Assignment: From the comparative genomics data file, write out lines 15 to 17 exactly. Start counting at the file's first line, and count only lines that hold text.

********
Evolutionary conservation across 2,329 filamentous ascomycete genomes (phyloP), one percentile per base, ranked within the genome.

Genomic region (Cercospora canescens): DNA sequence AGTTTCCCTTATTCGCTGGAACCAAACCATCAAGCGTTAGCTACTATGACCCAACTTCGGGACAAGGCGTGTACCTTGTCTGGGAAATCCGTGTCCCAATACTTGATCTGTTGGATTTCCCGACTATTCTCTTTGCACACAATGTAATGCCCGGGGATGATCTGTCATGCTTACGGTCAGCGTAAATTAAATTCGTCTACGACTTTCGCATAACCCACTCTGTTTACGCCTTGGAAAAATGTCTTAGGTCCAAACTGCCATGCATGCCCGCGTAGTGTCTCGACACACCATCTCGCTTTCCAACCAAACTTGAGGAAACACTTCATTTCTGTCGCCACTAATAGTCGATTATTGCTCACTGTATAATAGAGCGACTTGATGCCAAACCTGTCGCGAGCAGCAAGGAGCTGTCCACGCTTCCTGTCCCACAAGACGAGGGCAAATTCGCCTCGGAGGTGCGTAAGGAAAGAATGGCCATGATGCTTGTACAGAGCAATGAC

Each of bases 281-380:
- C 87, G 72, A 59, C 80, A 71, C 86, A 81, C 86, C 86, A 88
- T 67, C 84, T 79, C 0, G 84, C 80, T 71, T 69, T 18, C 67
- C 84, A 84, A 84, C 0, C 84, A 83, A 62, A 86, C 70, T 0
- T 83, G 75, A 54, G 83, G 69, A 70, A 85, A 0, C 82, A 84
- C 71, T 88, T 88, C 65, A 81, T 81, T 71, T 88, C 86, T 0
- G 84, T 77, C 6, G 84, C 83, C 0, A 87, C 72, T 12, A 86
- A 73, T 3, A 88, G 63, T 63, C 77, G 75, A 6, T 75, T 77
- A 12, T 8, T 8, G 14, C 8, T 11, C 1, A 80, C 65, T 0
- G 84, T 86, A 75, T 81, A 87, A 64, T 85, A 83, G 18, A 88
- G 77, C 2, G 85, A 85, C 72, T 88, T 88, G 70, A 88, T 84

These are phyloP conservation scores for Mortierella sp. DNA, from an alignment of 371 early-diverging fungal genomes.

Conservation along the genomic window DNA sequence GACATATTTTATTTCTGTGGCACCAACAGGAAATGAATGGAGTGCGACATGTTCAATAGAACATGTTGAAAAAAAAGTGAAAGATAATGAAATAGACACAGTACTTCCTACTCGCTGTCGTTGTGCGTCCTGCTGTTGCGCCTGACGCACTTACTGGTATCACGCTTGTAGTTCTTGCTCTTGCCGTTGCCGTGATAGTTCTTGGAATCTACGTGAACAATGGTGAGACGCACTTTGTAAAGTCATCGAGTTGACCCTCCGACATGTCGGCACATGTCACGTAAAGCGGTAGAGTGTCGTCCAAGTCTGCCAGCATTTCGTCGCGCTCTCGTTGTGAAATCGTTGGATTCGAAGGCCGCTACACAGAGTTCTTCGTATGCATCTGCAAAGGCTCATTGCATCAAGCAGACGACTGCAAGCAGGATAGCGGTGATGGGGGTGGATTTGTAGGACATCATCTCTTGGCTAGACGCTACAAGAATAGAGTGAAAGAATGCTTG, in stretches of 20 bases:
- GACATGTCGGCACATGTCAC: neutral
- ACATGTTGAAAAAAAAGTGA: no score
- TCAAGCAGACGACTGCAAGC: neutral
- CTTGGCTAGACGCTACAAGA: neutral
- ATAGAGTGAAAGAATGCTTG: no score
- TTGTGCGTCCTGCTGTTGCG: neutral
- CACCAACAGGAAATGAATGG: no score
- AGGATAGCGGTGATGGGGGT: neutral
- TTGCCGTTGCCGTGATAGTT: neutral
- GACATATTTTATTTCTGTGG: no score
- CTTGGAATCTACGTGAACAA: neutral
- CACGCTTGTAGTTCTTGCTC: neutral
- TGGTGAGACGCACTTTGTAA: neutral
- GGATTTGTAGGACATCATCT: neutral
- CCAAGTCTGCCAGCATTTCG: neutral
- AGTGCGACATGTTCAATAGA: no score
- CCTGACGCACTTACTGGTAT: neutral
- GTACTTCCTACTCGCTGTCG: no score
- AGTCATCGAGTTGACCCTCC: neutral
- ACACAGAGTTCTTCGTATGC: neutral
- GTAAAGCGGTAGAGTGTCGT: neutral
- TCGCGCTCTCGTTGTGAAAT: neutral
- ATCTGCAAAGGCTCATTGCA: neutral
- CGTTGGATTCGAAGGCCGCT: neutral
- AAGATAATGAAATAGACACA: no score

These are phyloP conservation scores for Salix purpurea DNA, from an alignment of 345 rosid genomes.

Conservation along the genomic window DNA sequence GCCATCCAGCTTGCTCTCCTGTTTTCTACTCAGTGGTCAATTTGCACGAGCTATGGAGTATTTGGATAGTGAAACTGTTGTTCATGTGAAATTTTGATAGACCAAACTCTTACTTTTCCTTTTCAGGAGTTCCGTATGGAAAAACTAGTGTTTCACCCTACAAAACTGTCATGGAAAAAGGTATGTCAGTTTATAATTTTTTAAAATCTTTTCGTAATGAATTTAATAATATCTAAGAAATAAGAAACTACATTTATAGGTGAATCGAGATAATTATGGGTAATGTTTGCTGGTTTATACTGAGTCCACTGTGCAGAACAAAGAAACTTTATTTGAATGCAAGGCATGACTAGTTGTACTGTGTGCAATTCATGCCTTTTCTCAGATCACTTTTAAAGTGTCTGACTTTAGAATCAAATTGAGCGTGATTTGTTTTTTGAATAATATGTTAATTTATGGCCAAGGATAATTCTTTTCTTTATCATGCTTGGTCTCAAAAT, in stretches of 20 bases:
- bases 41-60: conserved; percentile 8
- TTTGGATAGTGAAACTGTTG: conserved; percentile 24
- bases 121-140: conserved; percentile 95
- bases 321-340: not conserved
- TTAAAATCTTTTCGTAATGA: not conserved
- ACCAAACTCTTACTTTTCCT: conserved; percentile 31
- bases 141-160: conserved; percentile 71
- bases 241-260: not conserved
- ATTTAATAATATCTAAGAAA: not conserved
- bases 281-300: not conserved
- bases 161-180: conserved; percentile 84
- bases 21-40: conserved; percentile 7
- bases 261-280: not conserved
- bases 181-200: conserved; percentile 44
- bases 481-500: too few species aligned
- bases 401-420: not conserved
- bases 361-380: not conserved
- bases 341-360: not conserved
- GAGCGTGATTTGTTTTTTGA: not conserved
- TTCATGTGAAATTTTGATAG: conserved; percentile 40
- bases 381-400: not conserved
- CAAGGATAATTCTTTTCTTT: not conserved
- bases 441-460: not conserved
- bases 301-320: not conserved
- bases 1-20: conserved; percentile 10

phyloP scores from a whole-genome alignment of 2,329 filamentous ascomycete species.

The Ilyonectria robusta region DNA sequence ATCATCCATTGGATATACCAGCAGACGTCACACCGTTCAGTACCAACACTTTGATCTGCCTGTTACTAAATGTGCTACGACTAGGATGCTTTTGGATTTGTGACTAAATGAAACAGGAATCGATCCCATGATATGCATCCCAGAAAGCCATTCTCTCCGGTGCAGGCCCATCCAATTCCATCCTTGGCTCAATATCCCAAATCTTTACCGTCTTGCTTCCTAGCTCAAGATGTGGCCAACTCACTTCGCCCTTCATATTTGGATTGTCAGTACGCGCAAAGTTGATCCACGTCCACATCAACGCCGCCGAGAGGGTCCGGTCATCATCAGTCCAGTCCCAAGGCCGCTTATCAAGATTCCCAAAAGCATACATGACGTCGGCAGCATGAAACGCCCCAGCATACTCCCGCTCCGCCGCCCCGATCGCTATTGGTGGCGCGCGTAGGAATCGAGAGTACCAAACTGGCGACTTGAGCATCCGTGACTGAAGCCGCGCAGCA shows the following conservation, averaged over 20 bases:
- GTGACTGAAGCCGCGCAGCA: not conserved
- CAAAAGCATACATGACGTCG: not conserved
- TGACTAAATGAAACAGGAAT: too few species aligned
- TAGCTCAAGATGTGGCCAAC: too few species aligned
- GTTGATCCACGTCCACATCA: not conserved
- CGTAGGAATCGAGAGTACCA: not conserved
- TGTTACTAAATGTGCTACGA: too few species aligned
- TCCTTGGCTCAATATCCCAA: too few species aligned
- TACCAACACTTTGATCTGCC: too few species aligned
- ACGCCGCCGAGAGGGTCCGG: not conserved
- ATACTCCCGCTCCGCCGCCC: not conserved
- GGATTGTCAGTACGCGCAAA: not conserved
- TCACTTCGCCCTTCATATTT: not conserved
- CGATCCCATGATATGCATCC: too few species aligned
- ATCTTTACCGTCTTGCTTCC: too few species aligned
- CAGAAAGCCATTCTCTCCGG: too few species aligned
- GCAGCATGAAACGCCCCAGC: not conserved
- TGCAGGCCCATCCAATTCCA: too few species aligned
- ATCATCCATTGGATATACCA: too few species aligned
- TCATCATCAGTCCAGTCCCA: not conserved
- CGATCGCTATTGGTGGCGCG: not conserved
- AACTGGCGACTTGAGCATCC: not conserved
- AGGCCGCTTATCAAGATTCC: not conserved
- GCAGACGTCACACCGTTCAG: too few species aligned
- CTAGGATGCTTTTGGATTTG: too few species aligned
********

Conservation along the genomic window DNA sequence GACATATTTTATTTCTGTGGCACCAACAGGAAATGAATGGAGTGCGACATGTTCAATAGAACATGTTGAAAAAAAAGTGAAAGATAATGAAATAGACACAGTACTTCCTACTCGCTGTCGTTGTGCGTCCTGCTGTTGCGCCTGACGCACTTACTGGTATCACGCTTGTAGTTCTTGCTCTTGCCGTTGCCGTGATAGTTCTTGGAATCTACGTGAACAATGGTGAGACGCACTTTGTAAAGTCATCGAGTTGACCCTCCGACATGTCGGCACATGTCACGTAAAGCGGTAGAGTGTCGTCCAAGTCTGCCAGCATTTCGTCGCGCTCTCGTTGTGAAATCGTTGGATTCGAAGGCCGCTACACAGAGTTCTTCGTATGCATCTGCAAAGGCTCATTGCATCAAGCAGACGACTGCAAGCAGGATAGCGGTGATGGGGGTGGATTTGTAGGACATCATCTCTTGGCTAGACGCTACAAGAATAGAGTGAAAGAATGCTTG, in stretches of 20 bases:
- GACATGTCGGCACATGTCAC: neutral
- ACATGTTGAAAAAAAAGTGA: no score